Early Intervention Quiz - Monday May 29
5/29 Chapter 2 Interactions Between Young Children & Caregivers: The Context for Early Intervention
Hand under Hand & Hand over Hand
Case Study: The TVI’s Story
Interactions Between Young Children & Caregivers: The Context for Early Intervention
Discussion Board #3
Thursday June 1 – Initial Post
Monday June 5 – Respond to 3 peers
Take Interactions between Young Children & their Caregivers Quiz #2 DUE Monday June 5
Complete Formative Assessment
6/5 Chapter 3 Early Intervention Practices: Effective Strategies & Service Delivery
Technical Report #7 CLAS/Culturally & Linguistically Appropriate Services (located in Lesson 4)
Bread Routine (Located in Lesson 4)
Case Story: Shawana Routine Based Interview
Read Project TaCTICs Kennan
Early Intervention Practices: Effective Strategies & Service Delivery
Watch all 3 of the Early Intervention Routine Based Approach videos & complete Tasks
Assignment #1 Family Routines DUE Monday, June 14
6/12 Chapter 4 Clinical Vision Assessments for Young Children Clinical Vision Assessments for Young Children
Watch Video of Nora’s Story (located in Lesson 5)
Watch Video of Infant Screening (located in Lesson 5)
Watch Baby AJ’s Eye Exam Part 1 & 2
Take Clinical Vision Assessments for Young Children Quiz #3 DUE Monday June 19
Discussion Board Thursday – June 15 Initial Post Monday June 19 - Respond to 3 peers
SELFI (watch due dates) Complete SELFI (2 extra credit points
6/19 Chapter 5 Functional Vision Assessment & Early Intervention Practices
Fostering Self Determination
Functional Vision Assessment & Early Intervention Practices
Watch Video on Cortical Visual Impairment & Evaluation of Functional Vision
Take Functional Vision Assessment Quiz #4 DUE Monday June 28
SELFI (watch due dates) Complete SELFI (2 extra credit points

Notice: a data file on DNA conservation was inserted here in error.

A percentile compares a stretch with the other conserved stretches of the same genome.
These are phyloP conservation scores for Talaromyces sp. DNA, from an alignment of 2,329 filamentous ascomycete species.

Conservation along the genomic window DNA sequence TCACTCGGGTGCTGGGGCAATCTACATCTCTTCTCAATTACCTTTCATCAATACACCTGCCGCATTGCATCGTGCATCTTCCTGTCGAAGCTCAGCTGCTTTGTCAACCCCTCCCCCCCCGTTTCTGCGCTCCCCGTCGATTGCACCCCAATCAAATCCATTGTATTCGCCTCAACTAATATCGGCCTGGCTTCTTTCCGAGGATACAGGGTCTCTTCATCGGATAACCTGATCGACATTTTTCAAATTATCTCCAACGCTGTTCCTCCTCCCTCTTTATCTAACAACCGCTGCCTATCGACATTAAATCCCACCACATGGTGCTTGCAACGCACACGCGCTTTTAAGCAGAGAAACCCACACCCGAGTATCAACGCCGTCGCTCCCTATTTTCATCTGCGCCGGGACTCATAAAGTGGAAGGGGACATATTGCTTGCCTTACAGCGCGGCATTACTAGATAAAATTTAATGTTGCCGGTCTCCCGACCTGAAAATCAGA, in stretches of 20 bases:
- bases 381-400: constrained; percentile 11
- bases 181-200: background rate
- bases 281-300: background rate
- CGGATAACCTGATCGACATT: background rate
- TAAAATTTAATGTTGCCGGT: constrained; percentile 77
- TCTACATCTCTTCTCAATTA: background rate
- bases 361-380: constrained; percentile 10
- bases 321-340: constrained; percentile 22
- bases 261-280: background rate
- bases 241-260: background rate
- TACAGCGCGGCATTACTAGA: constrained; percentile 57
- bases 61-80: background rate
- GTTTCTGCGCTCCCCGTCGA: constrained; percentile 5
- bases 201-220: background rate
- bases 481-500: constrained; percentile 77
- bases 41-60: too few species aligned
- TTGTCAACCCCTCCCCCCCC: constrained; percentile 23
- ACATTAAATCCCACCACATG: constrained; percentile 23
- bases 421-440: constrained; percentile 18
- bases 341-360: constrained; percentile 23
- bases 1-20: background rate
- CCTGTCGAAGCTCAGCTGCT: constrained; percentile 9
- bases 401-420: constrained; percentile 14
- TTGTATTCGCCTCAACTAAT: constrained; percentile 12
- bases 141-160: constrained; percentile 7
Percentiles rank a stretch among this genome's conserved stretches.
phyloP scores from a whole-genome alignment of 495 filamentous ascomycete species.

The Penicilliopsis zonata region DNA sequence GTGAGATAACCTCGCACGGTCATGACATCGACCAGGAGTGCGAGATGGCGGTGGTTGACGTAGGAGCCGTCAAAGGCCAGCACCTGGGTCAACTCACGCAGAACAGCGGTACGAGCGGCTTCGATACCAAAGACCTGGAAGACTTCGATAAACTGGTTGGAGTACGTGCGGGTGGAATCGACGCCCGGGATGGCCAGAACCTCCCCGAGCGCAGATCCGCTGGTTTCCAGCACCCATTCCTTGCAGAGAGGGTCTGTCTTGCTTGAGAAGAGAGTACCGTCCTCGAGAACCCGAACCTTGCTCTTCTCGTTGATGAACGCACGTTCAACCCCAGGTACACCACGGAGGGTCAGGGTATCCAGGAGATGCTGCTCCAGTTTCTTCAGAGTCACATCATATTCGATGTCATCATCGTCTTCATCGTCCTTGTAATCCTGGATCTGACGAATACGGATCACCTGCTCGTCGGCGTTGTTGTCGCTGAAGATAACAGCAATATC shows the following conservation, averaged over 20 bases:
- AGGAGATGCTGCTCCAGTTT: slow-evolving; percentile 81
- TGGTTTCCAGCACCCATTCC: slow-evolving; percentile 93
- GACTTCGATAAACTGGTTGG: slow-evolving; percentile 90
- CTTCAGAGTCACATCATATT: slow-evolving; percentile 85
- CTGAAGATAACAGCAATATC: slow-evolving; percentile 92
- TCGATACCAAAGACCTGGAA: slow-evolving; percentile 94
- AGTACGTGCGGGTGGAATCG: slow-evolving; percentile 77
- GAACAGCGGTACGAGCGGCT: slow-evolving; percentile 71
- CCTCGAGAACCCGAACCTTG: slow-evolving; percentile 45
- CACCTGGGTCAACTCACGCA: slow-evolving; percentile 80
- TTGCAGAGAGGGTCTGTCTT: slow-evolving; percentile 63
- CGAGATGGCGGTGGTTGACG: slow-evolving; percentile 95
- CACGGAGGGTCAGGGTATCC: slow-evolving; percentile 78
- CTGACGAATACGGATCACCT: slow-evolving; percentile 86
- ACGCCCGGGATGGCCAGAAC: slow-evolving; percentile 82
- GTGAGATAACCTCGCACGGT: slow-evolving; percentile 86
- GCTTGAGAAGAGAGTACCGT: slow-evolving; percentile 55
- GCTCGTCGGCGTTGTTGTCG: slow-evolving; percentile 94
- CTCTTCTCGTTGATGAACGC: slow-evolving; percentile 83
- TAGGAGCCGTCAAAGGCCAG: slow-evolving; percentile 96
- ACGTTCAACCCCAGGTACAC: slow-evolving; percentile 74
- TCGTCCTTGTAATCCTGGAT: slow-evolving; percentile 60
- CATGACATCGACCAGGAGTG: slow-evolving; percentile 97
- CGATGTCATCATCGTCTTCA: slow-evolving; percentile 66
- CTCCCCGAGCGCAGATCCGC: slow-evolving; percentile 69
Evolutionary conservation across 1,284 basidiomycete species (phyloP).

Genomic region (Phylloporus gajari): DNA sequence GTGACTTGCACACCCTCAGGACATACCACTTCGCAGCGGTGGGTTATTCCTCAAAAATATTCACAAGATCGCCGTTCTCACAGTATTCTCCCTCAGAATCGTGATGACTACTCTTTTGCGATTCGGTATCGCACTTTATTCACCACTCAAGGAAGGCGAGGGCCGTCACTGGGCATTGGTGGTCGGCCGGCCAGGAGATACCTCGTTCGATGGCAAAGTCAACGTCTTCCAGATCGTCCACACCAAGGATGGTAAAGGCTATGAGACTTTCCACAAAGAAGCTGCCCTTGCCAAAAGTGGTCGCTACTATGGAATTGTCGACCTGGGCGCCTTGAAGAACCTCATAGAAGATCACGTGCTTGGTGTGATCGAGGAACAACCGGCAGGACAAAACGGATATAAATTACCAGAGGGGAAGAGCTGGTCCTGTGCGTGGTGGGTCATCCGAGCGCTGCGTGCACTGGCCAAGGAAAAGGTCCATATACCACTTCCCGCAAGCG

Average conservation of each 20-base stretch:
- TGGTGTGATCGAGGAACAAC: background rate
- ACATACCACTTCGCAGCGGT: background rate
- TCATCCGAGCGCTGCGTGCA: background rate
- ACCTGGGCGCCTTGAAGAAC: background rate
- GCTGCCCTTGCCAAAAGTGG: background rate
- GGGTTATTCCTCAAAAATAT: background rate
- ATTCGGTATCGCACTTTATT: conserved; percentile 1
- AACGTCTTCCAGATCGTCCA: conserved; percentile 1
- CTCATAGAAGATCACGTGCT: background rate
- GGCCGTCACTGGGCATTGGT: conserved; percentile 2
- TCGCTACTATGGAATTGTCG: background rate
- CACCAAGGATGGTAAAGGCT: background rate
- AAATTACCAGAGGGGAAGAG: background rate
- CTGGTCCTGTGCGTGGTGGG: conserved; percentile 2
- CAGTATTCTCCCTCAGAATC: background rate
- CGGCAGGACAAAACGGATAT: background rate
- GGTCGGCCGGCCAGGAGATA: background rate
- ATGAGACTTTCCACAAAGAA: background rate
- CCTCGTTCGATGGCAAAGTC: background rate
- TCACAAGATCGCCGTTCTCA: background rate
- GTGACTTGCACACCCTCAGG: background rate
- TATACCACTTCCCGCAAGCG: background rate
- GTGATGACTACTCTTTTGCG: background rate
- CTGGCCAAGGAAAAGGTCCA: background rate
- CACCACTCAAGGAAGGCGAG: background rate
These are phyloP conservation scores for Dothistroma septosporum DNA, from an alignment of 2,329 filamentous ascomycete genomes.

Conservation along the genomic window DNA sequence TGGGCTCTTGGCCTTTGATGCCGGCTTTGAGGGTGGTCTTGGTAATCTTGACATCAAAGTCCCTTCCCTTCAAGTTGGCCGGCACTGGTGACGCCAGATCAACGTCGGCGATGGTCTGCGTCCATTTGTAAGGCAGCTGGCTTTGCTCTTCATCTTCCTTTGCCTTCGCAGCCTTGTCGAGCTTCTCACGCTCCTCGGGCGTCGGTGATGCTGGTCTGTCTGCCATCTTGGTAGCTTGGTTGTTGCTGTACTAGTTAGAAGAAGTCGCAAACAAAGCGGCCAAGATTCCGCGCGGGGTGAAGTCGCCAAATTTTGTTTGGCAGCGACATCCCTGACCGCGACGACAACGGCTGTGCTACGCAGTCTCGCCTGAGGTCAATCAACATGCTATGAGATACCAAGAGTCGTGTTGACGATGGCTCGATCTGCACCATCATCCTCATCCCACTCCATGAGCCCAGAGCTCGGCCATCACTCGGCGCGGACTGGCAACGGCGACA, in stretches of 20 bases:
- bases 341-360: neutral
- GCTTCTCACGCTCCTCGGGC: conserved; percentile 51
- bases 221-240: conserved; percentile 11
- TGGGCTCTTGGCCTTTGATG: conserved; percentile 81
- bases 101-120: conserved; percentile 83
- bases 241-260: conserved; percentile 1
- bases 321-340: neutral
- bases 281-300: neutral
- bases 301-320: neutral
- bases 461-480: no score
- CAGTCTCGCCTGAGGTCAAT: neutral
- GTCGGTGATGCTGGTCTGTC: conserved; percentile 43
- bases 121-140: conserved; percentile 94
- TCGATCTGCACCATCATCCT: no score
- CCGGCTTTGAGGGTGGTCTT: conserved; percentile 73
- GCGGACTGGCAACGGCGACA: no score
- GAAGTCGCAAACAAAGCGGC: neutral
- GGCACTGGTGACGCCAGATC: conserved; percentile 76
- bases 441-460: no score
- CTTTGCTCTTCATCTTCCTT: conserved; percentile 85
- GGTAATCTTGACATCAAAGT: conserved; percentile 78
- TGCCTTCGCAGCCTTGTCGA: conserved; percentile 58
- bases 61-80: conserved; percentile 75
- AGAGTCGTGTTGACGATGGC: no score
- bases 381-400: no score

6/26 Chapter 8 Promoting Early Communication & Language Development
You Can Say that Again! Echolalia in Visually Impaired Children (Link located in Lesson 7)
Promoting Early Communication & Language Development
Watch Pre-Recorded Webinars Communication & Vision When Worlds Collide Part 1 & 2
Take Promoting Early Communication & Language Development Quiz #5 DUE July 10 Due to the holiday, you will have two weeks to complete this assignment.
Discussion Board Thursday – Initial Post July 6 Monday – Respond to 3 peers July 10
7/3 No Class
7/10 Infant Teacher of Visually Impaired: Roles & Responsibilities (Located in Lesson 8)
Early Intervention Guidelines
Take a look at Perkins Scout website
Infant Teacher of Visually Impaired: Roles & Responsibilities
Complete Early Intervention/Visual Impairment philosophy Final Paper
DUE July 10

Course Policies

Late Assignments 

Late assignments will be accepted after the due date but will receive a 1-point reduction in points, per day, unless prior arrangements have been made. Late assignments will be moved to the bottom of the grading list (grading will not be immediate). Expect a delayed time for grading if the assignment is submitted past the due date.  

Incomplete Grades 

It is expected that students will complete all requirements for a course during the time frame of the course. For reasons beyond a student’s control, and upon request by the student or on behalf of the student, an incomplete grade may be assigned by the instructor when there is reasonable certainty the student will successfully complete the course without retaking it. The mark “I,” Incomplete, will be assigned only to the student who has been in attendance and has done satisfactory work up to a time within four weeks of the close of the semester, including the examination period, and whose work is incomplete for reasons satisfactory to his or her instructor(See p. 36 (for undergraduate courses) or p. 227 (for graduate courses) of 2013-2015 UND Catalog for the complete policy statement.) 

College/Department Policies


Campus EmergencyIn the event of a major campus emergency, suspension, or closure, the course requirements, deadlines, and grading policies on the official syllabus are subject to change. You will be notified of such changes by email, using the email address you have listed in BlackboardPlease make sure that email address is correct. 

Dispositions:  Professional dispositions are formally and/or informally monitored throughout the teacher education programFaculty, instructors and/or cooperating teachers may request a one-on-one meeting with a teacher candidate to discuss areas of strength or concernsWritten documentation of this conference may be included in the candidate’s permanent fileSpecific procedures are delineated on the form, Professional Dispositions for UND Teacher Education.